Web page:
Culture is a system of values, beliefs, norms, and narratives. Held in the minds of people it is the glue of shared identity and description. Never quite static and changing slowly over time, it forms the unique corpus of a society. Like a body it can be infected with pathogens. Some are cured, some merely go into remission.

The Holocaust, passed on as the product of different cultural pathogen, re-emerges like a cancer. There are not enough tears in all of history to lament the tragedy that is the Nazi victory.

Sunday, November 18, 2012

Gaza ghastliness . . .

SAD IRONY: children who were abused have a propensity to become abusers, and thus the misery proceeds into the future. Similarly, the survivors of the Holocaust have been working over the poor Palestinians in Gaza. The Israelis have been mendacious, to say the least, and today's web allows spin creation that's never been seen before.

The Iron Dome defense system fires
to intercept incoming missiles
from Gaza in the port town of Ashdod.
Juan Cole has a site, Informed Comment, where he lists the Top Ten Myths about Israeli Attack on Gaza, which sums up the state of things. The Israeli response to the Palestinian rocket attacks will fail in the long term, if only because the Israelis are seen as oppressors, because the Palestinian rocket attacks seem puny in comparison to the Godzilla-level Israeli response. Sorta like the Kaiser's feldgrau going through Belgium in 1914 got bad press. It's a 2GW solution to a 4GW problem, which means it's no solution.

Perhaps Egypt can make something happen within the next 72 hours, in the way of a cease-fire. Hamas might be ready to deal, as the imminent demise of the Syrian régime might result in a severe reduction in the supply of money and arms.

Saturday, November 17, 2012

Con v. Internet

Oh, Conservatives! Threatening Teh Internet? Good luck with that.

It's easy to understand why they're afraid of it though. It's bigger than them by (heh) googols, and stands in ideological opposition to them in form and function. The internet has allowed governments to topple and revolutions to manifest.

Friday, November 16, 2012

Only a Conservative...

...would find joy in putting large numbers of people out of work.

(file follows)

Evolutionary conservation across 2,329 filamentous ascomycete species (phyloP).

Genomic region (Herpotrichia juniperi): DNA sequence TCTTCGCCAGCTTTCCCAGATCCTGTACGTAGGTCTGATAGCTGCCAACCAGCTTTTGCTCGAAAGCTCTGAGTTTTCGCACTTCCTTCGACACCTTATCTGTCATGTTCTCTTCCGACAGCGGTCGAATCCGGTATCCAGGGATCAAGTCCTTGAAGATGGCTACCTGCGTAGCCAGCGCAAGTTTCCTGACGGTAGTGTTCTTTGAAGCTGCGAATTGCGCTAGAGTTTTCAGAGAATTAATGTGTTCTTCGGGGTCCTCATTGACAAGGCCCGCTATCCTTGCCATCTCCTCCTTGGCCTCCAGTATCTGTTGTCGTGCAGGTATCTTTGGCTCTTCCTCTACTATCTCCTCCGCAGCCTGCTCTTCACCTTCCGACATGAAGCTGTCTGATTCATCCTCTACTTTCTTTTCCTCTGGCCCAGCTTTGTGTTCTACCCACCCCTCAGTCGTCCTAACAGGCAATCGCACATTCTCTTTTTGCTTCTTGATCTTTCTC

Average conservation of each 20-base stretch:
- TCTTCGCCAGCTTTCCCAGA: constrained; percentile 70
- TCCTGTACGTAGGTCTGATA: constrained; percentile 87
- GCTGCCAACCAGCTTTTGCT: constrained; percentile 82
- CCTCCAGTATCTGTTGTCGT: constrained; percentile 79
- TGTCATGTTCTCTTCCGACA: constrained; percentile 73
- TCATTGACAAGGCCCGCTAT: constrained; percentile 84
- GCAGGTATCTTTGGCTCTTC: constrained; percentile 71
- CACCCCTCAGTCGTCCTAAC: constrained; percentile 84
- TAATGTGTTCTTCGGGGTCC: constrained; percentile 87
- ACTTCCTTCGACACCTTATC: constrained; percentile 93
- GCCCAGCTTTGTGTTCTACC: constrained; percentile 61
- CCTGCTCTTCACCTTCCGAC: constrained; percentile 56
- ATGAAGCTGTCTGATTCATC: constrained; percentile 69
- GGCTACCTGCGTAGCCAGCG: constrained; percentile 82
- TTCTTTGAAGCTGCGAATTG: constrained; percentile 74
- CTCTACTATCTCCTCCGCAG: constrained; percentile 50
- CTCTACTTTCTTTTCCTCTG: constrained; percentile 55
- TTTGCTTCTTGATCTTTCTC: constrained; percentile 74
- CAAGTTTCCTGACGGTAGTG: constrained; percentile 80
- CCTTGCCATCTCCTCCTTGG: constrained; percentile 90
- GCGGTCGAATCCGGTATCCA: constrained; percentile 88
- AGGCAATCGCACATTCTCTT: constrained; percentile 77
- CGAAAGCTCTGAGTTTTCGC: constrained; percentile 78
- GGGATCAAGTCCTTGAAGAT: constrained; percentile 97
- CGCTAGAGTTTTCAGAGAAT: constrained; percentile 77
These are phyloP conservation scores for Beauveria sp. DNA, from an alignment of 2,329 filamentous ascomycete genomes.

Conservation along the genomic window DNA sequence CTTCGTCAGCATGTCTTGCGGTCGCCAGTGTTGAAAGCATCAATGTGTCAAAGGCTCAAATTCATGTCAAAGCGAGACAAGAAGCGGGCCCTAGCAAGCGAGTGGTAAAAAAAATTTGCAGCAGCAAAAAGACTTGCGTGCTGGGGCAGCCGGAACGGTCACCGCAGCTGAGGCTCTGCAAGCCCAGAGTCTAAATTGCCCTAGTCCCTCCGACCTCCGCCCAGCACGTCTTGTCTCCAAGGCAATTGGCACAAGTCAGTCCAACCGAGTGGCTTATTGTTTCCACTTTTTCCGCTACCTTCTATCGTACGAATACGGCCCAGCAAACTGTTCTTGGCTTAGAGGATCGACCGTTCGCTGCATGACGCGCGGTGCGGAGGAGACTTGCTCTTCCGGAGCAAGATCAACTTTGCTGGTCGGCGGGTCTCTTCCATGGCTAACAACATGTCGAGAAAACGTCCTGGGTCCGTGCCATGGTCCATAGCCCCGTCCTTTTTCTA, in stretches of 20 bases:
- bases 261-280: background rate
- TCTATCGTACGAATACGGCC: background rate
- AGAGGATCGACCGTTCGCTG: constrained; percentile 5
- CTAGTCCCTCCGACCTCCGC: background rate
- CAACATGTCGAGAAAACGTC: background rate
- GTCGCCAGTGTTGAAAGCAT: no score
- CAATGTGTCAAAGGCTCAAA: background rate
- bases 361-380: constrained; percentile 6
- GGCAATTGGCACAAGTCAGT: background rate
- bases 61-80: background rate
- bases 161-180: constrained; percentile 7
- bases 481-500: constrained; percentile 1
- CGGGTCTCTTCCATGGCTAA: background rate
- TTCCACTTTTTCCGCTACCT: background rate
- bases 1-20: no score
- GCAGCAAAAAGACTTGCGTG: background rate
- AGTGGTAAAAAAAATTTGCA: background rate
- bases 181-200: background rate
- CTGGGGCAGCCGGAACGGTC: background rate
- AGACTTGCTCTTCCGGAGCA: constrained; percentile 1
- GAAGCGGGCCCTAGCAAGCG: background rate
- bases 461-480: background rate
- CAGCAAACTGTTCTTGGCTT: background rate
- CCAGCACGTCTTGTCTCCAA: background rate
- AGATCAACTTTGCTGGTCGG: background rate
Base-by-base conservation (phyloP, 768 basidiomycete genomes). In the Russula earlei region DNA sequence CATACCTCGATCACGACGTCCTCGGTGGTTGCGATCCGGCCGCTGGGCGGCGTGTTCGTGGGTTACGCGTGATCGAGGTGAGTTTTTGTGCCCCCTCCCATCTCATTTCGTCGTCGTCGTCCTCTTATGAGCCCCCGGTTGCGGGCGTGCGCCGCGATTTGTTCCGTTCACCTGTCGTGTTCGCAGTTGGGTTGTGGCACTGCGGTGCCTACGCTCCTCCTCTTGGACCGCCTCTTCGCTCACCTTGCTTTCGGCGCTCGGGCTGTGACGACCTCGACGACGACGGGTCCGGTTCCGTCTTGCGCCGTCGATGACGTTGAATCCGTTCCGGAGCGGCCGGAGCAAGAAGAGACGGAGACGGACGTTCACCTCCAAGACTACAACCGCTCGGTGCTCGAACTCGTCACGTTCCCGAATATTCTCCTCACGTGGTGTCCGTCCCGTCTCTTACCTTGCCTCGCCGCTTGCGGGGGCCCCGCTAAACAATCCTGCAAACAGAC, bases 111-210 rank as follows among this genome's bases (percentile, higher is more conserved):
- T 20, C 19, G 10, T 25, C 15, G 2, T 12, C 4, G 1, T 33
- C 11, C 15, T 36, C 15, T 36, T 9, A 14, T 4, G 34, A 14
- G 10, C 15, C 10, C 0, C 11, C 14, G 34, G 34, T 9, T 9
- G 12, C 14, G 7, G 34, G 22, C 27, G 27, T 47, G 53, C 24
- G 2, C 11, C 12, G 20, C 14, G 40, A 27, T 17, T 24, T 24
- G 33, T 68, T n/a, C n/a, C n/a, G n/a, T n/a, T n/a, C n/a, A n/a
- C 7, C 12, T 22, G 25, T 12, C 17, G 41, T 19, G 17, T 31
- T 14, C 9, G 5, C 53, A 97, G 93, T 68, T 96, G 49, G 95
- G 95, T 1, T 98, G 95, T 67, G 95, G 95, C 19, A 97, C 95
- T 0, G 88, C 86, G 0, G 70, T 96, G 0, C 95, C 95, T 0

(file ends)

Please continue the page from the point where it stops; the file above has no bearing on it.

"We said we would eliminate 19,200 positions within the federal government and we are doing what we promised to do. In just six months, we have already achieved more than half the reductions set out in the budget. A leaner, more affordable government is good for taxpayers and it's important in terms of our ability to return to balanced budgets."
- Tony Clement

Res Ipsa Loquitor

Actual screen capture. To say anything further would be superfluous.

(an actual crossposting from the actual Woodshed, actually.)

Wednesday, November 14, 2012

The turnaways . . .

WOMEN AS SLAVES: a woman who is denied freedom of choice is as much a slave as those unfortunates in the slaver holding pens of 200 years ago, who were bred at the whims of their owners. And as we have seen, the GOP likes it that way, and American conservatives have made every effort to make abortion illegal.

Their efforts mean that, in the US, way too many women are denied access to abortion. These unfortunates, known as "Turnaways" have been the subject of a medical study, according to Annalee Newitz' article in io9, "What happens to women denied abortions? This is the first scientific study to find out."

Public health researchers with the UC San Francisco group Advancing New Standards in Reproductive Health (ANSIRH) used data from 956 women who sought abortions at 30 different abortion clinics around the U.S. 182 of them were turned away. The researchers, led by Diana Greene Foster, followed and did intensive interviews with these women, who ran the gamut of abortion experiences. Some obtained abortions easily, for some it was a struggle to get them, and some were denied abortions because their pregnancies had lasted a few days beyond the gestational limits of their local clinics. Two weeks ago, the research group presented what they'd learned after two years of the planned five-year, longitudinal "Turnaway Study" at the recent American Public Health Association conference in San Francisco.

We have found that there are no mental health consequences of abortion compared to carrying an unwanted pregnancy to term. There are other interesting findings: even later abortion is safer than childbirth and women who carried an unwanted pregnancy to term are three times more likely than women who receive an abortion to be below the poverty level two years later.